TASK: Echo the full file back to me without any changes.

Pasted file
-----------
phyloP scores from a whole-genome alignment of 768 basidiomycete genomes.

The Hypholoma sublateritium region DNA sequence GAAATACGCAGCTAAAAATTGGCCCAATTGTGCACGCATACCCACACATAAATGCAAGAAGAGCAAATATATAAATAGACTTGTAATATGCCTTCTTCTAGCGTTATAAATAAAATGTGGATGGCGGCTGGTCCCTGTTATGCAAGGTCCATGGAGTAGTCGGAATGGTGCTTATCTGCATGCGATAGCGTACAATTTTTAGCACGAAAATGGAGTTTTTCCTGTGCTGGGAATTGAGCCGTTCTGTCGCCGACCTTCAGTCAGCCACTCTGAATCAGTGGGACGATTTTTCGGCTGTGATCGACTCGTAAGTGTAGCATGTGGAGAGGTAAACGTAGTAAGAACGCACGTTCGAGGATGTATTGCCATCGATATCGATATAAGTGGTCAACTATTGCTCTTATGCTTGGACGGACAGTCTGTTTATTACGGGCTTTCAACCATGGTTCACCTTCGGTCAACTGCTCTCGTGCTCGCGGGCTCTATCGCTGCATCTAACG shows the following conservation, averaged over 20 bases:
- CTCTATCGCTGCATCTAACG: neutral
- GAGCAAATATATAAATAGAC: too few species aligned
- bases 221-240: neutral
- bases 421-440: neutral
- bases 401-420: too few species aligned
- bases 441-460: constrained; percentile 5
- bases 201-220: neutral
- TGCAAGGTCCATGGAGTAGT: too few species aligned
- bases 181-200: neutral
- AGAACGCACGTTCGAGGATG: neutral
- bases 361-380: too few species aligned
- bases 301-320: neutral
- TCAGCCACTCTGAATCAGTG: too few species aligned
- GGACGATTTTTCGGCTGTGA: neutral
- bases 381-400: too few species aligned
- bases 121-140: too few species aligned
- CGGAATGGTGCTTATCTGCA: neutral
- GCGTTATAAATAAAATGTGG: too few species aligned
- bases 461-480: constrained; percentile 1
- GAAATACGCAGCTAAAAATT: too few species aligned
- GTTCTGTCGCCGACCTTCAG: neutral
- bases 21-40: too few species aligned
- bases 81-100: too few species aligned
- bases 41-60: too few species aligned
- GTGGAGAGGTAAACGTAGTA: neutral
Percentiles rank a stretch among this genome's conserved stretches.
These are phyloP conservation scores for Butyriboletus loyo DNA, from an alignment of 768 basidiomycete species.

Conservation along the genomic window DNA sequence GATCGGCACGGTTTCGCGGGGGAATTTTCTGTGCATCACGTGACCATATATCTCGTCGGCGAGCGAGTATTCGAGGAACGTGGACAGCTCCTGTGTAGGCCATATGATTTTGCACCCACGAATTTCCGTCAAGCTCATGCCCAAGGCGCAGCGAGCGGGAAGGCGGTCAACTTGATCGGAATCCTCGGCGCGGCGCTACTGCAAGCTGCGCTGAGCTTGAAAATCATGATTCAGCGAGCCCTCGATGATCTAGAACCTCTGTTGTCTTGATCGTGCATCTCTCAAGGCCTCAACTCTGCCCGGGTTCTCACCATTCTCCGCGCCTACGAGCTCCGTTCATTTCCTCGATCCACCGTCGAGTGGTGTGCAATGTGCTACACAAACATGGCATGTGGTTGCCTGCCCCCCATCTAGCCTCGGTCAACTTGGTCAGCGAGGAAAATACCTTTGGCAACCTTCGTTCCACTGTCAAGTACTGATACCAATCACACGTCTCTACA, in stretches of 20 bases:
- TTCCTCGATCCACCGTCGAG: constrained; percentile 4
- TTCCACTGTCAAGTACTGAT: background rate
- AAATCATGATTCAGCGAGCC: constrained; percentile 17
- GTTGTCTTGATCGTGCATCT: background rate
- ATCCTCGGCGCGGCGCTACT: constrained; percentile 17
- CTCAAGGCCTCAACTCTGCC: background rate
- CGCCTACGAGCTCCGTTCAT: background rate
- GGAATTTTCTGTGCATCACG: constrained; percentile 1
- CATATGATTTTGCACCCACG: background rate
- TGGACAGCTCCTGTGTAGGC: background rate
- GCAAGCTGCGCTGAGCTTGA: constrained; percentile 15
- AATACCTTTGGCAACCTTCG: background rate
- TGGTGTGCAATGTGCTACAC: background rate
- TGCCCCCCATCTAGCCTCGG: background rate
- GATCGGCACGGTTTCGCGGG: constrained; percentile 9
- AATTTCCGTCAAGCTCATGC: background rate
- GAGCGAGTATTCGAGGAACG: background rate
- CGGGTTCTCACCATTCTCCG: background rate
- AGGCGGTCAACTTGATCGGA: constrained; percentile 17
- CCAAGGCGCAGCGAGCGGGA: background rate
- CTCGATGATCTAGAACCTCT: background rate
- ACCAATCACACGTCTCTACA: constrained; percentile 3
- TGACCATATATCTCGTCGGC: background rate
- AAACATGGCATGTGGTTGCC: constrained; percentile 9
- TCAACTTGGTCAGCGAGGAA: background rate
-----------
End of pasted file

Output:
phyloP scores from a whole-genome alignment of 768 basidiomycete genomes.

The Hypholoma sublateritium region DNA sequence GAAATACGCAGCTAAAAATTGGCCCAATTGTGCACGCATACCCACACATAAATGCAAGAAGAGCAAATATATAAATAGACTTGTAATATGCCTTCTTCTAGCGTTATAAATAAAATGTGGATGGCGGCTGGTCCCTGTTATGCAAGGTCCATGGAGTAGTCGGAATGGTGCTTATCTGCATGCGATAGCGTACAATTTTTAGCACGAAAATGGAGTTTTTCCTGTGCTGGGAATTGAGCCGTTCTGTCGCCGACCTTCAGTCAGCCACTCTGAATCAGTGGGACGATTTTTCGGCTGTGATCGACTCGTAAGTGTAGCATGTGGAGAGGTAAACGTAGTAAGAACGCACGTTCGAGGATGTATTGCCATCGATATCGATATAAGTGGTCAACTATTGCTCTTATGCTTGGACGGACAGTCTGTTTATTACGGGCTTTCAACCATGGTTCACCTTCGGTCAACTGCTCTCGTGCTCGCGGGCTCTATCGCTGCATCTAACG shows the following conservation, averaged over 20 bases:
- CTCTATCGCTGCATCTAACG: neutral
- GAGCAAATATATAAATAGAC: too few species aligned
- bases 221-240: neutral
- bases 421-440: neutral
- bases 401-420: too few species aligned
- bases 441-460: constrained; percentile 5
- bases 201-220: neutral
- TGCAAGGTCCATGGAGTAGT: too few species aligned
- bases 181-200: neutral
- AGAACGCACGTTCGAGGATG: neutral
- bases 361-380: too few species aligned
- bases 301-320: neutral
- TCAGCCACTCTGAATCAGTG: too few species aligned
- GGACGATTTTTCGGCTGTGA: neutral
- bases 381-400: too few species aligned
- bases 121-140: too few species aligned
- CGGAATGGTGCTTATCTGCA: neutral
- GCGTTATAAATAAAATGTGG: too few species aligned
- bases 461-480: constrained; percentile 1
- GAAATACGCAGCTAAAAATT: too few species aligned
- GTTCTGTCGCCGACCTTCAG: neutral
- bases 21-40: too few species aligned
- bases 81-100: too few species aligned
- bases 41-60: too few species aligned
- GTGGAGAGGTAAACGTAGTA: neutral
Percentiles rank a stretch among this genome's conserved stretches.
These are phyloP conservation scores for Butyriboletus loyo DNA, from an alignment of 768 basidiomycete species.

Conservation along the genomic window DNA sequence GATCGGCACGGTTTCGCGGGGGAATTTTCTGTGCATCACGTGACCATATATCTCGTCGGCGAGCGAGTATTCGAGGAACGTGGACAGCTCCTGTGTAGGCCATATGATTTTGCACCCACGAATTTCCGTCAAGCTCATGCCCAAGGCGCAGCGAGCGGGAAGGCGGTCAACTTGATCGGAATCCTCGGCGCGGCGCTACTGCAAGCTGCGCTGAGCTTGAAAATCATGATTCAGCGAGCCCTCGATGATCTAGAACCTCTGTTGTCTTGATCGTGCATCTCTCAAGGCCTCAACTCTGCCCGGGTTCTCACCATTCTCCGCGCCTACGAGCTCCGTTCATTTCCTCGATCCACCGTCGAGTGGTGTGCAATGTGCTACACAAACATGGCATGTGGTTGCCTGCCCCCCATCTAGCCTCGGTCAACTTGGTCAGCGAGGAAAATACCTTTGGCAACCTTCGTTCCACTGTCAAGTACTGATACCAATCACACGTCTCTACA, in stretches of 20 bases:
- TTCCTCGATCCACCGTCGAG: constrained; percentile 4
- TTCCACTGTCAAGTACTGAT: background rate
- AAATCATGATTCAGCGAGCC: constrained; percentile 17
- GTTGTCTTGATCGTGCATCT: background rate
- ATCCTCGGCGCGGCGCTACT: constrained; percentile 17
- CTCAAGGCCTCAACTCTGCC: background rate
- CGCCTACGAGCTCCGTTCAT: background rate
- GGAATTTTCTGTGCATCACG: constrained; percentile 1
- CATATGATTTTGCACCCACG: background rate
- TGGACAGCTCCTGTGTAGGC: background rate
- GCAAGCTGCGCTGAGCTTGA: constrained; percentile 15
- AATACCTTTGGCAACCTTCG: background rate
- TGGTGTGCAATGTGCTACAC: background rate
- TGCCCCCCATCTAGCCTCGG: background rate
- GATCGGCACGGTTTCGCGGG: constrained; percentile 9
- AATTTCCGTCAAGCTCATGC: background rate
- GAGCGAGTATTCGAGGAACG: background rate
- CGGGTTCTCACCATTCTCCG: background rate
- AGGCGGTCAACTTGATCGGA: constrained; percentile 17
- CCAAGGCGCAGCGAGCGGGA: background rate
- CTCGATGATCTAGAACCTCT: background rate
- ACCAATCACACGTCTCTACA: constrained; percentile 3
- TGACCATATATCTCGTCGGC: background rate
- AAACATGGCATGTGGTTGCC: constrained; percentile 9
- TCAACTTGGTCAGCGAGGAA: background rate